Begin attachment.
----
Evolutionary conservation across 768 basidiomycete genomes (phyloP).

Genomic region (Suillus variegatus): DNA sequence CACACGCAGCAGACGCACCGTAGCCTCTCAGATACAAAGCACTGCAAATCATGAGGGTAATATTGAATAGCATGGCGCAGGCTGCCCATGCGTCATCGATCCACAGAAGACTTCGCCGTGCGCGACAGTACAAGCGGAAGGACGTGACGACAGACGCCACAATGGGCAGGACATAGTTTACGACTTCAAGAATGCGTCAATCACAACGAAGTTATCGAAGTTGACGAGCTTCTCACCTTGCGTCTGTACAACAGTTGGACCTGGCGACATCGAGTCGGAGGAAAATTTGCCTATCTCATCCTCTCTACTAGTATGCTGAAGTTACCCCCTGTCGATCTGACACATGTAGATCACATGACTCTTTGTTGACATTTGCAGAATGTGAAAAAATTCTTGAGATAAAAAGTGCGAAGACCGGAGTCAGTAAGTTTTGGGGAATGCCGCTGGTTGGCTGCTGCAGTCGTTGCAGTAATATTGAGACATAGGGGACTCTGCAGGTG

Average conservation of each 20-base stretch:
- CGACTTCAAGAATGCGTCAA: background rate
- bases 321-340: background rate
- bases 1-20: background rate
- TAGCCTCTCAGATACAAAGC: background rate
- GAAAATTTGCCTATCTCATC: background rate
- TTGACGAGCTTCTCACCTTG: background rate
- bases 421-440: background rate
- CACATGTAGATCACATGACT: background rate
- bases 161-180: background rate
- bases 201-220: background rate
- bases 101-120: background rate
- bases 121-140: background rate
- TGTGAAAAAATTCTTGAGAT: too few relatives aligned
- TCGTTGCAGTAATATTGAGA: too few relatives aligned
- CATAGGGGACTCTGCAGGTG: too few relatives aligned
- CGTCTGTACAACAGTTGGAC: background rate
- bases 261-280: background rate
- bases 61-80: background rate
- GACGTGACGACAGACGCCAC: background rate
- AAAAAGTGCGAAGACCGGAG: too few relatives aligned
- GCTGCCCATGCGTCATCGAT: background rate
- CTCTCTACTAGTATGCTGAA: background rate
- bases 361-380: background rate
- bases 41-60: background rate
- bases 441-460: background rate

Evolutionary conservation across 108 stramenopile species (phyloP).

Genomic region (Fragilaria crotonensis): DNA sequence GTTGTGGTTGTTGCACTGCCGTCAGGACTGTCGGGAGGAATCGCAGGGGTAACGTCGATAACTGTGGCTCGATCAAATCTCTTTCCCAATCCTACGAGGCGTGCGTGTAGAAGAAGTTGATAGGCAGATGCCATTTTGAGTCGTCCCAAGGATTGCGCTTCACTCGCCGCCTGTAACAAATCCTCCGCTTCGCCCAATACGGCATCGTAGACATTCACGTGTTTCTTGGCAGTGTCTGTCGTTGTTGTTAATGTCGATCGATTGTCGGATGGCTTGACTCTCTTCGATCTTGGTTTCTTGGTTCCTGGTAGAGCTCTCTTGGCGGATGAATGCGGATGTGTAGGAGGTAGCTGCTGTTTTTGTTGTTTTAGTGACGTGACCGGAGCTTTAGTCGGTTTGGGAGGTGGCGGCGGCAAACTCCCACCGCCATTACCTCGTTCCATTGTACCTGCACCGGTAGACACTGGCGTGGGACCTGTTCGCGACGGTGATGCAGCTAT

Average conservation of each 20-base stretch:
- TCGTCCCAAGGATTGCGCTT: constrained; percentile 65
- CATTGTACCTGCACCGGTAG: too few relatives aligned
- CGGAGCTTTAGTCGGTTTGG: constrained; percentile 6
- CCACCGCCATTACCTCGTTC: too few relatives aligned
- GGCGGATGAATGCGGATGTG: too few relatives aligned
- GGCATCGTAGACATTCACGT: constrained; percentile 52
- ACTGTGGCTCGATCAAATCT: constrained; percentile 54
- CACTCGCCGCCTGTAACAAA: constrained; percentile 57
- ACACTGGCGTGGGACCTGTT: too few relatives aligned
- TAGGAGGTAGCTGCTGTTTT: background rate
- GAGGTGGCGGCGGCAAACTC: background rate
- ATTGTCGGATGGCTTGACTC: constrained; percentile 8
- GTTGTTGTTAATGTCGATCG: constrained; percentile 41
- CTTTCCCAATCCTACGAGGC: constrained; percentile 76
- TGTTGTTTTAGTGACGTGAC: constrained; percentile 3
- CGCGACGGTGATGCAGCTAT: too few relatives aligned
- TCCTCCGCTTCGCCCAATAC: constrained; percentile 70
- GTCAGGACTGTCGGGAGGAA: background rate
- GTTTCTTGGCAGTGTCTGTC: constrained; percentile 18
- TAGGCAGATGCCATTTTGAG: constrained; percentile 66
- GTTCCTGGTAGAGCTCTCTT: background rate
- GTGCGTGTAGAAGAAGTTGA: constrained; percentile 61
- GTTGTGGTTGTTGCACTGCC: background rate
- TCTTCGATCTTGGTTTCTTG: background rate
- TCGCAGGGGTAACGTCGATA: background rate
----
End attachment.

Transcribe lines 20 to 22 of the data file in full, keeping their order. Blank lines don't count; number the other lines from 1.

- bases 261-280: background rate
- bases 61-80: background rate
- GACGTGACGACAGACGCCAC: background rate